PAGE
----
Talent Has An Expiration Date

Any great-performing organization has several “must-haves” in order to drive performance.  At the top of the list are:

  • Great talent
  • Strong ability to execute and move faster
  • Great relationships – internal and external
  • Constant learning and improvement

Whether you are a practitioner, a business leader or C-Level executive, to drive great performance you must think of how learning, talent and performance really happen. Many executives mistakenly think that their team, aka their “talent,” is a constantly evolving and dynamic talent base. It is not.

Talent, if not nurtured, if not “managed,” is static. It has an expiration date like food or a gallon of milk.

Executives must think about learning as “future state”, i.e., making sure your team is learning for the future tasks and job roles that you may have to take on.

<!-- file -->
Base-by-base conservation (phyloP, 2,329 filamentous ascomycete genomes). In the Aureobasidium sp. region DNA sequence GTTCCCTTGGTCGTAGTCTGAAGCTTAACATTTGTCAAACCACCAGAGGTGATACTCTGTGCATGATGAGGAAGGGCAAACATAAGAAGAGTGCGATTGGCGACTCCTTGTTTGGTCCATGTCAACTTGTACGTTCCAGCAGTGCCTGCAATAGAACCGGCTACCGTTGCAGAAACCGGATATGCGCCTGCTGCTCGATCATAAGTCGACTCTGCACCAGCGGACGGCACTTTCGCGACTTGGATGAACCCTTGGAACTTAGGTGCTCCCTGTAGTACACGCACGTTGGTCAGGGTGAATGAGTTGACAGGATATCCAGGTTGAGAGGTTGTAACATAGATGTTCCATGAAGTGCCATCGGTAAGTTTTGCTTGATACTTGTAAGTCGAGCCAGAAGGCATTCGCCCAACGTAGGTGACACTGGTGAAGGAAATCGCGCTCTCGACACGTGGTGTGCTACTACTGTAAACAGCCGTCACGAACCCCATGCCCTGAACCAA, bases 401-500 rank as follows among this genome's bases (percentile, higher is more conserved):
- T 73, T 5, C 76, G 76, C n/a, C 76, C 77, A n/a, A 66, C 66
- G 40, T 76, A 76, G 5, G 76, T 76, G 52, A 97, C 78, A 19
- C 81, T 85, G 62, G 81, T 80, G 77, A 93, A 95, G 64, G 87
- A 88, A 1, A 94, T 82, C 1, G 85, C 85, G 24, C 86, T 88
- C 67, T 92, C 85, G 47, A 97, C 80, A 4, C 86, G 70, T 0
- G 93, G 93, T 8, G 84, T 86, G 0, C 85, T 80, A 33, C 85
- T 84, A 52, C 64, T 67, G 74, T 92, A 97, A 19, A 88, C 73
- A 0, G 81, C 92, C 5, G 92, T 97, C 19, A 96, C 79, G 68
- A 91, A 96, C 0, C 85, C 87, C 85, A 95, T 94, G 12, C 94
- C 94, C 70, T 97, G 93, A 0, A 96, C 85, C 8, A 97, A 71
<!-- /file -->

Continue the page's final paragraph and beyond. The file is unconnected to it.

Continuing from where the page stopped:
Talent is only as good as today; it is current state and can become obsolete very quickly if you’re not learning skills for the future.

I know of many former top sales, marketing and business leaders who had great “talent” 10 years ago. Many of them are now struggling in the workforce and have had to settle for non-leadership roles.

They became obsolete. They ignored having balance on their teams, and most detrimental, they didn’t see learning for what it really is among executive ranks: a business tool to ensure your investment in your company’s talent doesn’t become irrelevant or obsolete.